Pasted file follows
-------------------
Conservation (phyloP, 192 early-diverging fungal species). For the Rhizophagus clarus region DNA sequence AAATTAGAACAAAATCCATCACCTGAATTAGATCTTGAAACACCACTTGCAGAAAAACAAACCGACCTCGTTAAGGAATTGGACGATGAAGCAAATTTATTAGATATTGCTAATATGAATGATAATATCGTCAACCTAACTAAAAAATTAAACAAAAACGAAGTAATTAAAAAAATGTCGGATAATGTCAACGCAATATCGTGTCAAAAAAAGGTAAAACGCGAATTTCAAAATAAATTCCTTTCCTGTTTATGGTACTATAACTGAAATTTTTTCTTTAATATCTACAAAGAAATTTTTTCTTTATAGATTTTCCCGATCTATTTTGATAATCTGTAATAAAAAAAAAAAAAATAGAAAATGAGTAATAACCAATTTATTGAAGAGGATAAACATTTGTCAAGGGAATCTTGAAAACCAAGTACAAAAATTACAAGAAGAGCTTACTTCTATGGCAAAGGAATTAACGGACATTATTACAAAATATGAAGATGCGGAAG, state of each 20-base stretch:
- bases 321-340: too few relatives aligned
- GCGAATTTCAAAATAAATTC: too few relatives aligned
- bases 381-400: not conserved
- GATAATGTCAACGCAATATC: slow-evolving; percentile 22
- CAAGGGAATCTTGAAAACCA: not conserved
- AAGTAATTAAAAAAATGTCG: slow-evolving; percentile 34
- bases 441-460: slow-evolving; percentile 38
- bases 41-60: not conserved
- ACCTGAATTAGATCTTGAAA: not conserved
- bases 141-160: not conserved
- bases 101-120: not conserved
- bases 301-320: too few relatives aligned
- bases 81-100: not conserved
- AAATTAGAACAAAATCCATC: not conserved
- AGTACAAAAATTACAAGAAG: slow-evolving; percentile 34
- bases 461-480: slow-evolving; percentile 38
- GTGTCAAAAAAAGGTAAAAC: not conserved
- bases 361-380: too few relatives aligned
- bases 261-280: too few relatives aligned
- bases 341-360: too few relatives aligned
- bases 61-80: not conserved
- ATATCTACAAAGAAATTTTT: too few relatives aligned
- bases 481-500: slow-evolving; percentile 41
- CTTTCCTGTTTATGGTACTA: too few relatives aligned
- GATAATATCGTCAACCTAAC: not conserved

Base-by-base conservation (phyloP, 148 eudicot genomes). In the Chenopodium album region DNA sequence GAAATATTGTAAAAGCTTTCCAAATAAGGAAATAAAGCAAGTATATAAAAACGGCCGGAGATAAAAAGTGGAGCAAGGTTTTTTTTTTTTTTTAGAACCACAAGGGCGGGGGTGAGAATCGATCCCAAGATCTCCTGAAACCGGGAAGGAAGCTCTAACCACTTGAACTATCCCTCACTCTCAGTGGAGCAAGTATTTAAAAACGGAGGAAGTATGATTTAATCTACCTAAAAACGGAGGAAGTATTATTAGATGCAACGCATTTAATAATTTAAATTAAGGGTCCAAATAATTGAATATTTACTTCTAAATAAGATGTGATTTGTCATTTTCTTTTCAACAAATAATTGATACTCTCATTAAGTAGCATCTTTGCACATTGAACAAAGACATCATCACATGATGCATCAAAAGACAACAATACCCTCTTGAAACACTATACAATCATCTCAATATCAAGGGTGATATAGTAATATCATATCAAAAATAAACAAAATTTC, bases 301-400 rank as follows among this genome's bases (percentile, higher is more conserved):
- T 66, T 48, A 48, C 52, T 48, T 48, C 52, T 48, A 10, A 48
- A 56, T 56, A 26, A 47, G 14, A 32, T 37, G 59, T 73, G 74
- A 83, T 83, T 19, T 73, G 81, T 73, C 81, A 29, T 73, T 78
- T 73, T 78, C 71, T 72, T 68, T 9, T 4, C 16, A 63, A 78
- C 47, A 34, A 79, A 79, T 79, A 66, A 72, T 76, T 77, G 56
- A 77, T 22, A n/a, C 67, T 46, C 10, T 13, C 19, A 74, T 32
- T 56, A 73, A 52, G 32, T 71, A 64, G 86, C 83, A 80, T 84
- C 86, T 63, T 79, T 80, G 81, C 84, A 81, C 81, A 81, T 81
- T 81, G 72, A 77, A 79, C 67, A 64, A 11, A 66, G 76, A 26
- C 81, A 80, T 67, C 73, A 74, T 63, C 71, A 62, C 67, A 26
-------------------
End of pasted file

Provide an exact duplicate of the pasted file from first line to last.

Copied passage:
Conservation (phyloP, 192 early-diverging fungal species). For the Rhizophagus clarus region DNA sequence AAATTAGAACAAAATCCATCACCTGAATTAGATCTTGAAACACCACTTGCAGAAAAACAAACCGACCTCGTTAAGGAATTGGACGATGAAGCAAATTTATTAGATATTGCTAATATGAATGATAATATCGTCAACCTAACTAAAAAATTAAACAAAAACGAAGTAATTAAAAAAATGTCGGATAATGTCAACGCAATATCGTGTCAAAAAAAGGTAAAACGCGAATTTCAAAATAAATTCCTTTCCTGTTTATGGTACTATAACTGAAATTTTTTCTTTAATATCTACAAAGAAATTTTTTCTTTATAGATTTTCCCGATCTATTTTGATAATCTGTAATAAAAAAAAAAAAAATAGAAAATGAGTAATAACCAATTTATTGAAGAGGATAAACATTTGTCAAGGGAATCTTGAAAACCAAGTACAAAAATTACAAGAAGAGCTTACTTCTATGGCAAAGGAATTAACGGACATTATTACAAAATATGAAGATGCGGAAG, state of each 20-base stretch:
- bases 321-340: too few relatives aligned
- GCGAATTTCAAAATAAATTC: too few relatives aligned
- bases 381-400: not conserved
- GATAATGTCAACGCAATATC: slow-evolving; percentile 22
- CAAGGGAATCTTGAAAACCA: not conserved
- AAGTAATTAAAAAAATGTCG: slow-evolving; percentile 34
- bases 441-460: slow-evolving; percentile 38
- bases 41-60: not conserved
- ACCTGAATTAGATCTTGAAA: not conserved
- bases 141-160: not conserved
- bases 101-120: not conserved
- bases 301-320: too few relatives aligned
- bases 81-100: not conserved
- AAATTAGAACAAAATCCATC: not conserved
- AGTACAAAAATTACAAGAAG: slow-evolving; percentile 34
- bases 461-480: slow-evolving; percentile 38
- GTGTCAAAAAAAGGTAAAAC: not conserved
- bases 361-380: too few relatives aligned
- bases 261-280: too few relatives aligned
- bases 341-360: too few relatives aligned
- bases 61-80: not conserved
- ATATCTACAAAGAAATTTTT: too few relatives aligned
- bases 481-500: slow-evolving; percentile 41
- CTTTCCTGTTTATGGTACTA: too few relatives aligned
- GATAATATCGTCAACCTAAC: not conserved

Base-by-base conservation (phyloP, 148 eudicot genomes). In the Chenopodium album region DNA sequence GAAATATTGTAAAAGCTTTCCAAATAAGGAAATAAAGCAAGTATATAAAAACGGCCGGAGATAAAAAGTGGAGCAAGGTTTTTTTTTTTTTTTAGAACCACAAGGGCGGGGGTGAGAATCGATCCCAAGATCTCCTGAAACCGGGAAGGAAGCTCTAACCACTTGAACTATCCCTCACTCTCAGTGGAGCAAGTATTTAAAAACGGAGGAAGTATGATTTAATCTACCTAAAAACGGAGGAAGTATTATTAGATGCAACGCATTTAATAATTTAAATTAAGGGTCCAAATAATTGAATATTTACTTCTAAATAAGATGTGATTTGTCATTTTCTTTTCAACAAATAATTGATACTCTCATTAAGTAGCATCTTTGCACATTGAACAAAGACATCATCACATGATGCATCAAAAGACAACAATACCCTCTTGAAACACTATACAATCATCTCAATATCAAGGGTGATATAGTAATATCATATCAAAAATAAACAAAATTTC, bases 301-400 rank as follows among this genome's bases (percentile, higher is more conserved):
- T 66, T 48, A 48, C 52, T 48, T 48, C 52, T 48, A 10, A 48
- A 56, T 56, A 26, A 47, G 14, A 32, T 37, G 59, T 73, G 74
- A 83, T 83, T 19, T 73, G 81, T 73, C 81, A 29, T 73, T 78
- T 73, T 78, C 71, T 72, T 68, T 9, T 4, C 16, A 63, A 78
- C 47, A 34, A 79, A 79, T 79, A 66, A 72, T 76, T 77, G 56
- A 77, T 22, A n/a, C 67, T 46, C 10, T 13, C 19, A 74, T 32
- T 56, A 73, A 52, G 32, T 71, A 64, G 86, C 83, A 80, T 84
- C 86, T 63, T 79, T 80, G 81, C 84, A 81, C 81, A 81, T 81
- T 81, G 72, A 77, A 79, C 67, A 64, A 11, A 66, G 76, A 26
- C 81, A 80, T 67, C 73, A 74, T 63, C 71, A 62, C 67, A 26